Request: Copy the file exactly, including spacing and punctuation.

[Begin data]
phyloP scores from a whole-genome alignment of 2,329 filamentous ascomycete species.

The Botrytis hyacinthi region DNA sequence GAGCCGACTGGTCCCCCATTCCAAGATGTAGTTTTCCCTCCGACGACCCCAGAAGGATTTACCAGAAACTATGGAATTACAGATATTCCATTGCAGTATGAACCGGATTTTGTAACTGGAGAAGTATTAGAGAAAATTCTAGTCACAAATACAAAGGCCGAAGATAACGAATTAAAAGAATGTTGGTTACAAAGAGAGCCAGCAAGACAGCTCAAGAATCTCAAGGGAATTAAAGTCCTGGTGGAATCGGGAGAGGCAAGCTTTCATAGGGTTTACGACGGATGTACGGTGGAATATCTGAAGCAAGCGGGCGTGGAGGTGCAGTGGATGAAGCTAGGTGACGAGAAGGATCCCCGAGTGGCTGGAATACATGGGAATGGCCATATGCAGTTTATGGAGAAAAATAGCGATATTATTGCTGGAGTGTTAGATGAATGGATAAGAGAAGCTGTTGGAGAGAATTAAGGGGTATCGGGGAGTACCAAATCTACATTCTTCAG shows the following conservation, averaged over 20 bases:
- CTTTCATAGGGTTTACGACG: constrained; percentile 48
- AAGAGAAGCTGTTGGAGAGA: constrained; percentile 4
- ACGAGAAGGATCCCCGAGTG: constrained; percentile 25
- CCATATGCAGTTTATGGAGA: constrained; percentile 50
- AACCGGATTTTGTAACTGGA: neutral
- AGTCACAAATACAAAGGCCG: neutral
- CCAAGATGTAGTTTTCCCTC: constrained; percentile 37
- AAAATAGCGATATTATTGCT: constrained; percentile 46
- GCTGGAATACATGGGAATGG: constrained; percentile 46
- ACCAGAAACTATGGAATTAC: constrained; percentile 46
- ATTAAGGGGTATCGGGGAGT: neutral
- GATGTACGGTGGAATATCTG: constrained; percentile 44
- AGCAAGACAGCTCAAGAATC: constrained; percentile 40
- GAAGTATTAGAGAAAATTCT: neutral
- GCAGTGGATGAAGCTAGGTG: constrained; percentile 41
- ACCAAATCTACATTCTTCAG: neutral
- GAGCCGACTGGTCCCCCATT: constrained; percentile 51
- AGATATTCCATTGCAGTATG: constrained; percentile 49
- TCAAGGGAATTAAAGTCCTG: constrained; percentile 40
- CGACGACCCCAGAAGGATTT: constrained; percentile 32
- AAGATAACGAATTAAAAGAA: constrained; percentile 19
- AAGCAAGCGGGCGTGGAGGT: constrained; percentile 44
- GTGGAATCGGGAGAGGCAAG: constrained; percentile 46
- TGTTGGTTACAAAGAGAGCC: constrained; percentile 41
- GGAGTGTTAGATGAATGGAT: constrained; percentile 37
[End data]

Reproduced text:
phyloP scores from a whole-genome alignment of 2,329 filamentous ascomycete species.

The Botrytis hyacinthi region DNA sequence GAGCCGACTGGTCCCCCATTCCAAGATGTAGTTTTCCCTCCGACGACCCCAGAAGGATTTACCAGAAACTATGGAATTACAGATATTCCATTGCAGTATGAACCGGATTTTGTAACTGGAGAAGTATTAGAGAAAATTCTAGTCACAAATACAAAGGCCGAAGATAACGAATTAAAAGAATGTTGGTTACAAAGAGAGCCAGCAAGACAGCTCAAGAATCTCAAGGGAATTAAAGTCCTGGTGGAATCGGGAGAGGCAAGCTTTCATAGGGTTTACGACGGATGTACGGTGGAATATCTGAAGCAAGCGGGCGTGGAGGTGCAGTGGATGAAGCTAGGTGACGAGAAGGATCCCCGAGTGGCTGGAATACATGGGAATGGCCATATGCAGTTTATGGAGAAAAATAGCGATATTATTGCTGGAGTGTTAGATGAATGGATAAGAGAAGCTGTTGGAGAGAATTAAGGGGTATCGGGGAGTACCAAATCTACATTCTTCAG shows the following conservation, averaged over 20 bases:
- CTTTCATAGGGTTTACGACG: constrained; percentile 48
- AAGAGAAGCTGTTGGAGAGA: constrained; percentile 4
- ACGAGAAGGATCCCCGAGTG: constrained; percentile 25
- CCATATGCAGTTTATGGAGA: constrained; percentile 50
- AACCGGATTTTGTAACTGGA: neutral
- AGTCACAAATACAAAGGCCG: neutral
- CCAAGATGTAGTTTTCCCTC: constrained; percentile 37
- AAAATAGCGATATTATTGCT: constrained; percentile 46
- GCTGGAATACATGGGAATGG: constrained; percentile 46
- ACCAGAAACTATGGAATTAC: constrained; percentile 46
- ATTAAGGGGTATCGGGGAGT: neutral
- GATGTACGGTGGAATATCTG: constrained; percentile 44
- AGCAAGACAGCTCAAGAATC: constrained; percentile 40
- GAAGTATTAGAGAAAATTCT: neutral
- GCAGTGGATGAAGCTAGGTG: constrained; percentile 41
- ACCAAATCTACATTCTTCAG: neutral
- GAGCCGACTGGTCCCCCATT: constrained; percentile 51
- AGATATTCCATTGCAGTATG: constrained; percentile 49
- TCAAGGGAATTAAAGTCCTG: constrained; percentile 40
- CGACGACCCCAGAAGGATTT: constrained; percentile 32
- AAGATAACGAATTAAAAGAA: constrained; percentile 19
- AAGCAAGCGGGCGTGGAGGT: constrained; percentile 44
- GTGGAATCGGGAGAGGCAAG: constrained; percentile 46
- TGTTGGTTACAAAGAGAGCC: constrained; percentile 41
- GGAGTGTTAGATGAATGGAT: constrained; percentile 37